Applied Behavior Analysis (ABA)

image3

What is ABA?

Applied Behavior Analysis (ABA) is a type of therapy that focuses on improving specific behaviors, such as social skills, communication, as well as adaptive learning skills. ABA is effective for children and adults with psychological disorders in a variety of settings, including schools, workplaces, homes, and clinics. It has also been shown that consistent ABA can significantly improve behaviors and skills and decreases the need for special services.

What does ABA intervention involve?

Functional Behavior Assessments are invaluable to quality ABA programs. They are designed to identify barriers to learning and establish interventions that are customized to the patient's skills, needs, interests, preferences and situation. For these reasons, an ABA program for one patient will look different than a program for another patient. Quality ABA programs have the following in common:


  • Comprehensive assessments by a qualified BCBA 
  • Treatment goals and instruction that is developmentally appropriate and target a broad range of skill areas such as communication, socialization, self-care, play and leisure, etc.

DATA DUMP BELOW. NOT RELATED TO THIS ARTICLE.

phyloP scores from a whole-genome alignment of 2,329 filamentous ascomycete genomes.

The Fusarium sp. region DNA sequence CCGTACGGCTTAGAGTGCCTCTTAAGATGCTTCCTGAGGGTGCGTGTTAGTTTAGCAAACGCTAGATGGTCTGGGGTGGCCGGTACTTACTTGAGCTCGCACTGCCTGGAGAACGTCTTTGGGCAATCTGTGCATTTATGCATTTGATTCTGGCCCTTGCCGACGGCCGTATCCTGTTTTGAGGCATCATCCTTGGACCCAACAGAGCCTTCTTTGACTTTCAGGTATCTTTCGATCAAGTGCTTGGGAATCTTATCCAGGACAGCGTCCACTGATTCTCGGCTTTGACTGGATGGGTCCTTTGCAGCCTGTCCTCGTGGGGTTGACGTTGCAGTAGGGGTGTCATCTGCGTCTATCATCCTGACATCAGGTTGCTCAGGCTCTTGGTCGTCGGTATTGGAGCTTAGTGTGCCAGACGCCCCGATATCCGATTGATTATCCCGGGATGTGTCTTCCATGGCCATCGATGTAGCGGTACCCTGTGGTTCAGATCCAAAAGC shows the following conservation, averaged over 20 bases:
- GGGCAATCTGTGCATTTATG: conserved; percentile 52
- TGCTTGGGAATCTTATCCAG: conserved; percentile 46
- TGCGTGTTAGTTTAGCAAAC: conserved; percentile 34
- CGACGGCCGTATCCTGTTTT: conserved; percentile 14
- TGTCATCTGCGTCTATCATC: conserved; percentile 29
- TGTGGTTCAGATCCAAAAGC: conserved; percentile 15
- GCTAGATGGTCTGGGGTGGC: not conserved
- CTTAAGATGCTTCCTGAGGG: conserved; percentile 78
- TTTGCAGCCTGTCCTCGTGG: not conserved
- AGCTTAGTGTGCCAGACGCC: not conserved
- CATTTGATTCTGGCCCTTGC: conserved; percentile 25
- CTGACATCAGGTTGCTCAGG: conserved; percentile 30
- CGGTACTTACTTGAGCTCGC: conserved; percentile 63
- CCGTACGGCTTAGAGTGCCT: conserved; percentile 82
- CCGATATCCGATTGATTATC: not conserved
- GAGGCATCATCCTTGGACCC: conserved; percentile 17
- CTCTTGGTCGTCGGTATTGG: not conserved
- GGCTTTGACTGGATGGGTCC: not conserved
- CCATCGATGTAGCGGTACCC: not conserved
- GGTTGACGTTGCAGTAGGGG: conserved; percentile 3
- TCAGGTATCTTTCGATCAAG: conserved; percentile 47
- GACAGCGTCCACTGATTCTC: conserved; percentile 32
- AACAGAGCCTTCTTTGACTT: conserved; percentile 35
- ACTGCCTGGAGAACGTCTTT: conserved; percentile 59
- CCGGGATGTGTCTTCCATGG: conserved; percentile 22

• Goals that emphasize skills that will enable patients to become independent and successful, both short and long term (i.e. socially significant)
  • The intervention involves ongoing objective data-based measurement of the patient’s progress
  • Frequent review of information on the patient’s progress and uses this to adjust procedures and goals as needed
  • A strong supervision structure

ABA TECHNIQUES AND PHILOSOPHY

  • The instructor uses a variety of behavior analytic procedures, some of which are directed by the instructor and others initiated by the child
  • Family, caregivers and/or other involved professionals receive training so they can support learning and skill practice throughout the day
  • The patient’s day is structured to provide many opportunities – both planned and naturally occurring - to acquire and practice skills in both structured and unstructured settings
  • The patient receives an abundance of positive reinforcement for demonstrating useful skills and socially appropriate behaviors; the emphasis is on positive social interactions and enjoyable learning
  • The patient receives no reinforcement for behaviors that pose harm or prevent learning 

For additional information on ABA, please visit: www.BACB.com 

Learn more about ABA!

Check out this great video on the history of ABA.